I'm safe and well so there is no cause for worry. We received our first mail in some time yesterday and yours of June 6 was among them. I also received the first copy of the newspaper but no packages. As yet I have only received your last package. I remembered the baby's birthday and was thinking of her yesterday but unfortunately I was in no position to send greetings of any sort. Please tell sis that I didn't forget anyhow. I'll make it up to the kid some day. Have been attending Mass and receiving Communion daily as we have the Catholic Chaplain with us. I thank God for that opportunity. It's a great help at a time like this. My love to all and regards to Des. Please continue to write and be patient until you hear from me.
All my love
[June 19 is the day he leaves England for Normandy. But don't worry.]
A fair number of the Bigelow-Sanford Uniteds take part one way or another in the D-Day invasion and subsequent campaign.
UPX, July-August 1944, from Milt Yates in European waters: I'm ok after taking part in the invasion of France on D-Day. We really were there to see the excitement and it was plenty exciting. I wouldn't have missed it.
From Carl Hartig in Normandy: Landed D-Day and we've been sort of busy for the past month and a half. . . . [K]ept going until Cherbourg fell; hope the rest of the Huns give up so we can get back home.
From Bruno Petruccione, somewhere in France: The place looks like anyplace else. . . . Still in France looking over the situation. All I have to do is pick up a newspaper to see how the war is going. Guess this can't be the part of France that everyone raves about because I can't see anything very wonderful around here.
From Harold “Peanuts” Brown, in France: Well, here I am over in war torn Normandy. Just got here a while ago and am getting along OK. The only trouble is trying to talk to those French people. I have to use the sign language on them. Some understand and some don't. One thing sure, you can get all the cider you want. Anyway, they call it cider. All I can say is, it sure has a lot of kick to it for cider. Also this cognac they have here. They call it bottled lightning. I'm a little bit afraid to take any. They say it will make your toe nails bend over. Maybe so.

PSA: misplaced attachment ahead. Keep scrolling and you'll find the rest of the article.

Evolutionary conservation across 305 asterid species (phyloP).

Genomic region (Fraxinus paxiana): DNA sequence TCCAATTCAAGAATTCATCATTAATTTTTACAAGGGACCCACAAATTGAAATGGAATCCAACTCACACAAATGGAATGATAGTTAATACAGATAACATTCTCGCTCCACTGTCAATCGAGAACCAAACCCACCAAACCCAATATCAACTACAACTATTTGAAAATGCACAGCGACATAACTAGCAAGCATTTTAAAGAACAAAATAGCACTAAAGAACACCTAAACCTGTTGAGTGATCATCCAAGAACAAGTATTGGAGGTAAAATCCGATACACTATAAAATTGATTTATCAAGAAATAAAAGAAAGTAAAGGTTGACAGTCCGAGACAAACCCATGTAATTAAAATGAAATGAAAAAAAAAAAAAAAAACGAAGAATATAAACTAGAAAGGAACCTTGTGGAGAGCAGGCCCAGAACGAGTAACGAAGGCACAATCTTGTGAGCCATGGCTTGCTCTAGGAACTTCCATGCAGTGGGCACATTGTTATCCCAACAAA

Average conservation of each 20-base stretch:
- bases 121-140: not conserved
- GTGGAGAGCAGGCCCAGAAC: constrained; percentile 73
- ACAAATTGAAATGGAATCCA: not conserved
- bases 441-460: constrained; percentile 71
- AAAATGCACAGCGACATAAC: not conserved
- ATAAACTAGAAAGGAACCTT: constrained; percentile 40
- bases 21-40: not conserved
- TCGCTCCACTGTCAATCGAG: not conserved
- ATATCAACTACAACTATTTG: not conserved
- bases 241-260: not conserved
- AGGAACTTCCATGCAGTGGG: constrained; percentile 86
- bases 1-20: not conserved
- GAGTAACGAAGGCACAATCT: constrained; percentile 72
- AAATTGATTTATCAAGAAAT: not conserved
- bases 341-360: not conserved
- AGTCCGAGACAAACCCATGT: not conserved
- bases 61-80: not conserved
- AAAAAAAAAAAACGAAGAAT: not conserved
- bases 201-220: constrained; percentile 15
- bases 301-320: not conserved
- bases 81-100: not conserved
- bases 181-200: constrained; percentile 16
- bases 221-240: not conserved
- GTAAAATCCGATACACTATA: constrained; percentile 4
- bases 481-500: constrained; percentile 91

From James Jasper, somewhere in Italy: after reading your description of D-Day which was very good, I started to think of where we were when we heard the news. Yes, we were up around 21,000 feet and had just come off an important target in the Balkans which at that time was on the receiving end of a bombing mission. We were all congratulating our Ball Turret Gunner on his 200 and some odd gun salute he had received for his birthday. Our Ball Turret Gunner was answering us over tinter-phone saying “Well fellows I didn't ask for that many guns” and just then someone tuned in and said, “Turn to Liaison” and we all did and they were announcing the first reports of the invasion. So you see we were flying high when we heard the Great News of D-Day.
Meanwhile, on the other side of the globe:
From Johnny Campbell in Saipan: Just a few lines from Saipan and a toast to the taking of Tojo's front porch. The fighting has been darn tough these past few weeks and I'm ready to come home for a rest now. Seventeen months over here and seven to go before I am eligible for leave. I'll be skin and bone if I have another one like this. I went down to 163 pounds. Occasional snipers and small groups bother heck out of us and we go chasing then through the hills. They run like scared rabbits with our boys after them. I've lost quite a bit of my running ability, but the Japs still can't out-run me. It is actually comical sometimes when they scatter and take off for a cave somewhere. It's just like skeet shooting. This is rather short, but I haven't much time. Knock on wood and I believe I'll come through this in one piece.
1Bedford, Virginia, a village of some 3,200 souls in 1944, loses 19 sons in Company A on D-Day, and three more later in the Normandy campaign
2Contemporaries remark about what a good singing voice Albert Sochin has in high school. After serving in the war, he takes up a musical career, and, under the name Albert DaCosta (his mother's maiden name), performs for seven seasons with the Metropolitan Opera. He then stars with several companies in Europe, where he dies in a car accident in 1967 at the age of 40.